DIVA TALK: Betty Buckley Soars at Feinstein's; Andrea Marcovicci Enchants at The Carlyle

By Andrew Gans
12 Oct 2012

Andrea Marcovicci

Andrea Marcovicci
That Andrea Marcovicci sure is a sly one.

The gifted chanteuse, who is making her Café Carlyle debut (through Oct. 27) after a record-breaking 25 years at the now-closed Algonquin's Oak Room, has titled her new show Smile, and from the moment she glides on stage strumming a ukulele—"Yes, you can laugh," she says—while singing "It's Only a Paper Moon" through renditions of such rarities as "Umbrella Man," "Mairzy Doats" and "Zing a Little Zong," Marcovicci implies the evening will simply be a string of feel-good ditties.

But don't let her fool you. Yes, Marcovicci displays an oversized, cherry-decorated teapot she inadvertently purchased on eBay before launching into a wonderful "Life Is Just a Bowl of Cherries," and yes, she digs up long-lost lyrics to "Ain't We Got Fun," but this dramatic performer is just getting ready to go in for the kill.

Indeed, just when you least expect it, she knocks you out with a Billy Mann and Alecia Moore gem entitled "Glitter in the Air." An ode to the feelings and insecurities that surface when love blossoms, Marcovicci invests herself so fully into this gorgeous song, about the moment "half past the point of no return," that she nearly stops the heart.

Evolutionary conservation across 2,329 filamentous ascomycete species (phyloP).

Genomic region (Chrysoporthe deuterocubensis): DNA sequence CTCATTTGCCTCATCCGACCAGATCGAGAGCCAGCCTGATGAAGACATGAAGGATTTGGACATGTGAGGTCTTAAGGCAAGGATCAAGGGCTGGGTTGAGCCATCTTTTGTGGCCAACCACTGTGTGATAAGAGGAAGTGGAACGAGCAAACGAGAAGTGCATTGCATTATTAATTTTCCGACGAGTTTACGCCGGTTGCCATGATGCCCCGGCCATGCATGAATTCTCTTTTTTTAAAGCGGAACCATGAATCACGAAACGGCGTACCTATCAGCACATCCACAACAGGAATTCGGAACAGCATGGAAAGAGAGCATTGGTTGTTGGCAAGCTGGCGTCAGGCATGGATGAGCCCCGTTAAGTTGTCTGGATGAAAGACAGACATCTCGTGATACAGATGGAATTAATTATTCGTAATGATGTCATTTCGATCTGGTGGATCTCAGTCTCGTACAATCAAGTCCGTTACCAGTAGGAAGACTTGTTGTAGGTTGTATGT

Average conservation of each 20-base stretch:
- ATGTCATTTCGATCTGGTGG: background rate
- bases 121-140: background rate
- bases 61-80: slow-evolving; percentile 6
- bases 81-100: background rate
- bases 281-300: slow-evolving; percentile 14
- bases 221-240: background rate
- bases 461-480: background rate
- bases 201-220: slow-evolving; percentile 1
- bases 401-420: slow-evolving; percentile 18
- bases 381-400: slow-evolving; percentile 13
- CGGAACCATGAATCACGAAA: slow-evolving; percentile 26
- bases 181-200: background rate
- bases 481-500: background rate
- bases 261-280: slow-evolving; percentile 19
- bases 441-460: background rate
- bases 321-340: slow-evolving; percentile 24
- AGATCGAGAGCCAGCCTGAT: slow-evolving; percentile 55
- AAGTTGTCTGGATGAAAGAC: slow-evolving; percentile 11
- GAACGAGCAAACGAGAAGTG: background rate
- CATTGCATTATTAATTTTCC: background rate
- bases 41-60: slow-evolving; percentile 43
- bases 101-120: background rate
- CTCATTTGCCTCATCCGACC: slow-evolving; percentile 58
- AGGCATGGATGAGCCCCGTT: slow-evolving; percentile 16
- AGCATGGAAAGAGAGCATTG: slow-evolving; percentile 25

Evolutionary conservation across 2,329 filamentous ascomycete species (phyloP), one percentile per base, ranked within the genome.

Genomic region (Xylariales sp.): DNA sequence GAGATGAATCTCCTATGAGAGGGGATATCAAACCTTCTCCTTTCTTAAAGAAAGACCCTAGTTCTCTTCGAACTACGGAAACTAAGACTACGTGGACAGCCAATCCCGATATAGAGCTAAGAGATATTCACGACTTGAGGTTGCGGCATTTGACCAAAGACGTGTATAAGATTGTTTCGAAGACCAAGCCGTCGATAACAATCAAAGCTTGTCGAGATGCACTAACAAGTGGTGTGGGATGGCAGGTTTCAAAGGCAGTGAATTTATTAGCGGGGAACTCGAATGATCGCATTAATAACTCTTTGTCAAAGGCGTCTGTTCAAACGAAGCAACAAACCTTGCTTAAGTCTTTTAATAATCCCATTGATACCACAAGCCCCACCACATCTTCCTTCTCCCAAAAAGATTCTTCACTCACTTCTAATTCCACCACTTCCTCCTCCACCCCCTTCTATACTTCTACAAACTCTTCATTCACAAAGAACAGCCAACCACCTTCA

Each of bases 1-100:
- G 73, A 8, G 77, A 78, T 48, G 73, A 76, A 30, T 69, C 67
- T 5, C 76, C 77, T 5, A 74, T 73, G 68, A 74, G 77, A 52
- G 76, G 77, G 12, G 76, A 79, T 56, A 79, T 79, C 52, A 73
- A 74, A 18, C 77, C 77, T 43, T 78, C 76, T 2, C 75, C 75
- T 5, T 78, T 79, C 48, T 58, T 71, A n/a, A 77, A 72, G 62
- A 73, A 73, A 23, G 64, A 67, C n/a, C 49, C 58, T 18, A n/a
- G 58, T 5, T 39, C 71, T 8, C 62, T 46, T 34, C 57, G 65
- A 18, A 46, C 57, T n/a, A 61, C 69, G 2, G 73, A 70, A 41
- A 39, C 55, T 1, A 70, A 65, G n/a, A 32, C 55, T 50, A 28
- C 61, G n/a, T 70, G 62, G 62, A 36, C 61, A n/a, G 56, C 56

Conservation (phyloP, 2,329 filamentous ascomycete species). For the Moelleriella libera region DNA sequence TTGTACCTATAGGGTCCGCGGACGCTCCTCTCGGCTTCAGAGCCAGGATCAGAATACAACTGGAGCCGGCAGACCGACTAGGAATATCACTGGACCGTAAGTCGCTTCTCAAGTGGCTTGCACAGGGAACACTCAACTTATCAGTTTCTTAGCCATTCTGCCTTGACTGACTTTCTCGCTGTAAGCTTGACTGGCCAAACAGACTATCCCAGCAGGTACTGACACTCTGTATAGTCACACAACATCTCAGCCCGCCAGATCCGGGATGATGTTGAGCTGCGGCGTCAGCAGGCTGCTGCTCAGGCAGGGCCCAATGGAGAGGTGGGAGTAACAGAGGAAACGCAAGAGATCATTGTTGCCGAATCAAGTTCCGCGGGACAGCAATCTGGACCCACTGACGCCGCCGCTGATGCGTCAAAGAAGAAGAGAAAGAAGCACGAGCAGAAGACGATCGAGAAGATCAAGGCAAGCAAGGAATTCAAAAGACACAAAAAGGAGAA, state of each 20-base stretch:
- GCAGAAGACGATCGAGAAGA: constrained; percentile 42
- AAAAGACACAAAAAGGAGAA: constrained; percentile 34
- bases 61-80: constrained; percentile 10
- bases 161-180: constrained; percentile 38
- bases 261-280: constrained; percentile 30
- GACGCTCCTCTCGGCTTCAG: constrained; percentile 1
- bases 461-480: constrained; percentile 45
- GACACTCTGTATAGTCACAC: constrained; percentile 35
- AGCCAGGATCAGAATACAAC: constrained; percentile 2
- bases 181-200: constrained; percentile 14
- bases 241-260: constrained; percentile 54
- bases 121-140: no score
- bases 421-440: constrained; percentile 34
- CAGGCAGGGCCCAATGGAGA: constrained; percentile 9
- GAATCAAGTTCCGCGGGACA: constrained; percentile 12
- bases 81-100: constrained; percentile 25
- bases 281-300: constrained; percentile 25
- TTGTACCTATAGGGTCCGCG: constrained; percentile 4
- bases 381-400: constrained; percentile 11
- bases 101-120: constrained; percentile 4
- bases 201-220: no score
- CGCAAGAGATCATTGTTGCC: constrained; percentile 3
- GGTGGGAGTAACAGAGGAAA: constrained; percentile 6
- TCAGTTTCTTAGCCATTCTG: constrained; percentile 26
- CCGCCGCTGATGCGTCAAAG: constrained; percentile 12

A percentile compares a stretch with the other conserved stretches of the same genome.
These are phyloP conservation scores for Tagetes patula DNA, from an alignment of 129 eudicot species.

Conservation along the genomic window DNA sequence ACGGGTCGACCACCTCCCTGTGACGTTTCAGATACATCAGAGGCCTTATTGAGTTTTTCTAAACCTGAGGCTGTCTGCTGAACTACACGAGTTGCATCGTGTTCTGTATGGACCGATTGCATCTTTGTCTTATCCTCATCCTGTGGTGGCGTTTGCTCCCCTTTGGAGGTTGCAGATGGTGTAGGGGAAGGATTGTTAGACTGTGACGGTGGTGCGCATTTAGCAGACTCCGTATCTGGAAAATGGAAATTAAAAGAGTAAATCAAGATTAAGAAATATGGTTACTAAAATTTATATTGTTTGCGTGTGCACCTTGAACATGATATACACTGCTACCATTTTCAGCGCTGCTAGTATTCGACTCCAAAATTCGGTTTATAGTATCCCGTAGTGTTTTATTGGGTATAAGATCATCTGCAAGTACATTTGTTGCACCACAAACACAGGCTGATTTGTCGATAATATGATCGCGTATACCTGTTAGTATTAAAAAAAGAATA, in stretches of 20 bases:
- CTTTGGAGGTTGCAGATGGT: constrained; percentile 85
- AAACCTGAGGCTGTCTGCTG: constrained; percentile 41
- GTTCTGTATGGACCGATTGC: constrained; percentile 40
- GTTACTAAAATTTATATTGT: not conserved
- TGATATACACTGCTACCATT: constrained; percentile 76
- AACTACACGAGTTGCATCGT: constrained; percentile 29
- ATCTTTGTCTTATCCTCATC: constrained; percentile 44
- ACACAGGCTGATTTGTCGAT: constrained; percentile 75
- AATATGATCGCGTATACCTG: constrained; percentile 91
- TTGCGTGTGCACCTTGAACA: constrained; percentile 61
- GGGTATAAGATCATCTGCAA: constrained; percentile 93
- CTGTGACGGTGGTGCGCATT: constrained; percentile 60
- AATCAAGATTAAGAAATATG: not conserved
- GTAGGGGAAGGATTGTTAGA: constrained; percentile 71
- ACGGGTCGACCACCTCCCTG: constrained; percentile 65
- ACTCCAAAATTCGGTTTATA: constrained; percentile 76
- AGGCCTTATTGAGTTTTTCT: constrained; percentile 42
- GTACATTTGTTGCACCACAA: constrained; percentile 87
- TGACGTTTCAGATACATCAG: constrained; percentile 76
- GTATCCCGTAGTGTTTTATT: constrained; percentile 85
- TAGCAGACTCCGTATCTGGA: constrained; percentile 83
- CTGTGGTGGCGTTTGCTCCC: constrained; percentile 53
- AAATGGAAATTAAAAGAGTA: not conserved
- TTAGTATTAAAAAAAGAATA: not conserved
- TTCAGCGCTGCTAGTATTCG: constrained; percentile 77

Andrea Marcovicci and Karen Akers at Marcovicci's Carlyle opening night.
photo by Matthew Eisman

Dressed to the nines for her Carlyle bow, Marcovicci was similarly beguiling with her reading of David Ross and Marshall Barer's "Beyond Compare," which wallows in the feelings that accompany true love. And, "Look at Those Eyes," a tune penned for the birth of her now-teenage daughter, was utterly touching.

Marcovicci also shines with the comedic "Shakespeare Lied," and her rendition of the evening's title tune did, indeed, bring a "Smile" to the many faces in the sold-out crowd.

It should also be noted that the cabaret favorite is a beautiful fit for the East Side boite. She remains as open-hearted and witty as ever, and it's hard to believe there is a room, theatre or, for that matter, any civilized land out there Marcovicci couldn't completely charm.

[Marcovicci, whose new CD "Smile" is now available, is accompanied by longtime musical director Shelly Markham on piano, Jered Egan on bass and Jack Cavari on guitar. For reservations call (212) 744-1600. For additional information visit thecarlyle.com. The Café Carlyle is located in The Carlyle Hotel, 35 E. 76th Street at Madison Avenue.]

Well, that's all for now. Happy diva-watching! E-mail questions or comments to agans@playbill.com.